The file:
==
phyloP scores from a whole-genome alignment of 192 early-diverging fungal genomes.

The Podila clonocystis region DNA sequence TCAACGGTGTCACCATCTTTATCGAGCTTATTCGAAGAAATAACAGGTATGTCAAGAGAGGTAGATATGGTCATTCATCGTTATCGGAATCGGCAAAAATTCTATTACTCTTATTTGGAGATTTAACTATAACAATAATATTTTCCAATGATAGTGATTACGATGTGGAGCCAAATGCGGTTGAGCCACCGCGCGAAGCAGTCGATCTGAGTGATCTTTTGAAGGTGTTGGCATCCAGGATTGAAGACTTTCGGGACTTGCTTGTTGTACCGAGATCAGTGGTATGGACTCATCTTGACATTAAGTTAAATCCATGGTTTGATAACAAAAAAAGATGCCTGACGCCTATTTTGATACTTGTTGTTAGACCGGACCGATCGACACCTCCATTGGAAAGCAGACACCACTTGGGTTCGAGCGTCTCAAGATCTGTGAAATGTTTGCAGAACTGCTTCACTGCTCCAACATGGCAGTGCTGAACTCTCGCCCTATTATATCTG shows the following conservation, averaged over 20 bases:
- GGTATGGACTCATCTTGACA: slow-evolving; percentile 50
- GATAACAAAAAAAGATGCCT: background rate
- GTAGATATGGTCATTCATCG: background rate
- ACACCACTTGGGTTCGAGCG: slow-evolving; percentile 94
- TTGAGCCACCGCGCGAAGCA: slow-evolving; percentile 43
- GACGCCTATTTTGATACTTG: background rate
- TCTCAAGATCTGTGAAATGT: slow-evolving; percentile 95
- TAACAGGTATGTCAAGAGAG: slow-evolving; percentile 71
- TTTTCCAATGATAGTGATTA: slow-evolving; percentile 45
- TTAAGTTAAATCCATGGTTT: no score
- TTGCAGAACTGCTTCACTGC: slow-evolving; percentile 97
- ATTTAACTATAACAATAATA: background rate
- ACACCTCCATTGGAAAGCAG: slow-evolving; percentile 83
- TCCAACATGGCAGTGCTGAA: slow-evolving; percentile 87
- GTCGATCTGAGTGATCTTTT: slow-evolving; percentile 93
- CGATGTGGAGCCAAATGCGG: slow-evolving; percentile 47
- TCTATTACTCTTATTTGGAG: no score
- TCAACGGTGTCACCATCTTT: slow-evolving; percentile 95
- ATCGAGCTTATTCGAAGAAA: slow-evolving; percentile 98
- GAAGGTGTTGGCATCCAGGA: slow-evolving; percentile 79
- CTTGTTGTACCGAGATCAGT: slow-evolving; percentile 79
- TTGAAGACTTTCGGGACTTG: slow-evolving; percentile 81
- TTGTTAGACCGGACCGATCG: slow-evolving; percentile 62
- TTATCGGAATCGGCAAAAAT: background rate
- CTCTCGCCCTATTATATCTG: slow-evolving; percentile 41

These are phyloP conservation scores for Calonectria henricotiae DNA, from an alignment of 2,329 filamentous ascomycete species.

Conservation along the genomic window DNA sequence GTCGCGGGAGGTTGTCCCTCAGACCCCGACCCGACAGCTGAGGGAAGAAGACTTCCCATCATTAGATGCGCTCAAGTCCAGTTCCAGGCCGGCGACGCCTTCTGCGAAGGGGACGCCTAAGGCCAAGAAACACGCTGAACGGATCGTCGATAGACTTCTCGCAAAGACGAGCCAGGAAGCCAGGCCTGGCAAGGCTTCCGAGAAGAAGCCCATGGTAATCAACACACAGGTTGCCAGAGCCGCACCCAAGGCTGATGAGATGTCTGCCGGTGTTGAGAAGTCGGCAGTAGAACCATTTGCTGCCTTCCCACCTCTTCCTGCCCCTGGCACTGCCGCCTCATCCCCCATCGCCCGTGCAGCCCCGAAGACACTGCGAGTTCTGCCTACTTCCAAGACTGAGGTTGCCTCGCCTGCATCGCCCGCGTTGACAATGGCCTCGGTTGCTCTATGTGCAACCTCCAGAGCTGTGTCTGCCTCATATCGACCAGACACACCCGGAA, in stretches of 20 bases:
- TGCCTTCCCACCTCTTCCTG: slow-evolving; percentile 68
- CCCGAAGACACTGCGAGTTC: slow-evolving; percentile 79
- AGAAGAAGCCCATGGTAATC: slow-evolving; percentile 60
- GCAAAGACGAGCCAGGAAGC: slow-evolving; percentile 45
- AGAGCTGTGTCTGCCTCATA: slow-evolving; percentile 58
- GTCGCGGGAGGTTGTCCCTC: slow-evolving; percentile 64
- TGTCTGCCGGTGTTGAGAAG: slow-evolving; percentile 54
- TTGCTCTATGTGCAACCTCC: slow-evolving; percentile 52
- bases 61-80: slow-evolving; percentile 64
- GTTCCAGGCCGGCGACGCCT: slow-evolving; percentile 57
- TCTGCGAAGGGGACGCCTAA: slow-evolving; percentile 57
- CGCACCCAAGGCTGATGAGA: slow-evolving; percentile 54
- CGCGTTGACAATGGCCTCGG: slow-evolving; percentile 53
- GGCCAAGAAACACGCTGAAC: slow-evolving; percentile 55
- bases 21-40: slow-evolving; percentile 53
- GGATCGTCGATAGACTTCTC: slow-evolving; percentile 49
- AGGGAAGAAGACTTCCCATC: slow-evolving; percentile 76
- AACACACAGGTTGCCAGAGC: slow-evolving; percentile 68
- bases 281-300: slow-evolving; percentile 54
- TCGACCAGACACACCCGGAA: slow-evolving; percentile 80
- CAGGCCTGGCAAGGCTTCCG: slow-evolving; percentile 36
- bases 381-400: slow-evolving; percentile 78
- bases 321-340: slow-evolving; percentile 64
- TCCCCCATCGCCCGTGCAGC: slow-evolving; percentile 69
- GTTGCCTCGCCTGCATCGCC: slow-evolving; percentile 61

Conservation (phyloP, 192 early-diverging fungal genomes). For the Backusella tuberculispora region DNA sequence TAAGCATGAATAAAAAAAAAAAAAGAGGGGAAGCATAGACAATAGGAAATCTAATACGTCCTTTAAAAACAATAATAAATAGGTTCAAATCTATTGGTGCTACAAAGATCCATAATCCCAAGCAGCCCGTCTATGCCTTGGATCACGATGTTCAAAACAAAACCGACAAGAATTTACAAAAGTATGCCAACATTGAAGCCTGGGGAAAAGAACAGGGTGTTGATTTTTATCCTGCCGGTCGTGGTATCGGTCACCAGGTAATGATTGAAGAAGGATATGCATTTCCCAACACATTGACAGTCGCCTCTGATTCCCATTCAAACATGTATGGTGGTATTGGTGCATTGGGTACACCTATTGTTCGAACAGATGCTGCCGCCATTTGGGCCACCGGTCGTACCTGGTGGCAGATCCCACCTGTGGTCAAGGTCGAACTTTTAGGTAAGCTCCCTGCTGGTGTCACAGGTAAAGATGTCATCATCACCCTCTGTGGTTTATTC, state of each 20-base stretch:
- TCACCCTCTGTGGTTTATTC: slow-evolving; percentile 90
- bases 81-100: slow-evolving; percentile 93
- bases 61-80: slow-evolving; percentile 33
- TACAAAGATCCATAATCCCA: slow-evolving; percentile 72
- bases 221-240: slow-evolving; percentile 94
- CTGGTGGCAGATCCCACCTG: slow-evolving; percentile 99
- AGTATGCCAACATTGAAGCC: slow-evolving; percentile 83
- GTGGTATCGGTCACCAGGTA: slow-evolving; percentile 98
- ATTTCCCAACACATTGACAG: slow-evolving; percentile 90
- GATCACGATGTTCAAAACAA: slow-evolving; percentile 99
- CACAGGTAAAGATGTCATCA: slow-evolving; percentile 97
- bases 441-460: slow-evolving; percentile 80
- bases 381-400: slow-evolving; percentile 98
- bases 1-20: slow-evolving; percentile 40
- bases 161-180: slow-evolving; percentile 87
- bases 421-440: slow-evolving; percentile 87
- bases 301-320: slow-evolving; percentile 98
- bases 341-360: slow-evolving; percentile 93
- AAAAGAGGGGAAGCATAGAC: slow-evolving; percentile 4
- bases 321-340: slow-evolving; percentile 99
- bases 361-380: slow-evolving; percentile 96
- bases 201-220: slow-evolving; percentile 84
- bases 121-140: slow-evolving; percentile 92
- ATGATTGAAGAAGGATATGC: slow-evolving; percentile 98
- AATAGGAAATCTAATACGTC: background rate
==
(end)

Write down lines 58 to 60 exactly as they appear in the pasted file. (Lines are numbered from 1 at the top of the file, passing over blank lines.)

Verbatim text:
- bases 61-80: slow-evolving; percentile 33
- TACAAAGATCCATAATCCCA: slow-evolving; percentile 72
- bases 221-240: slow-evolving; percentile 94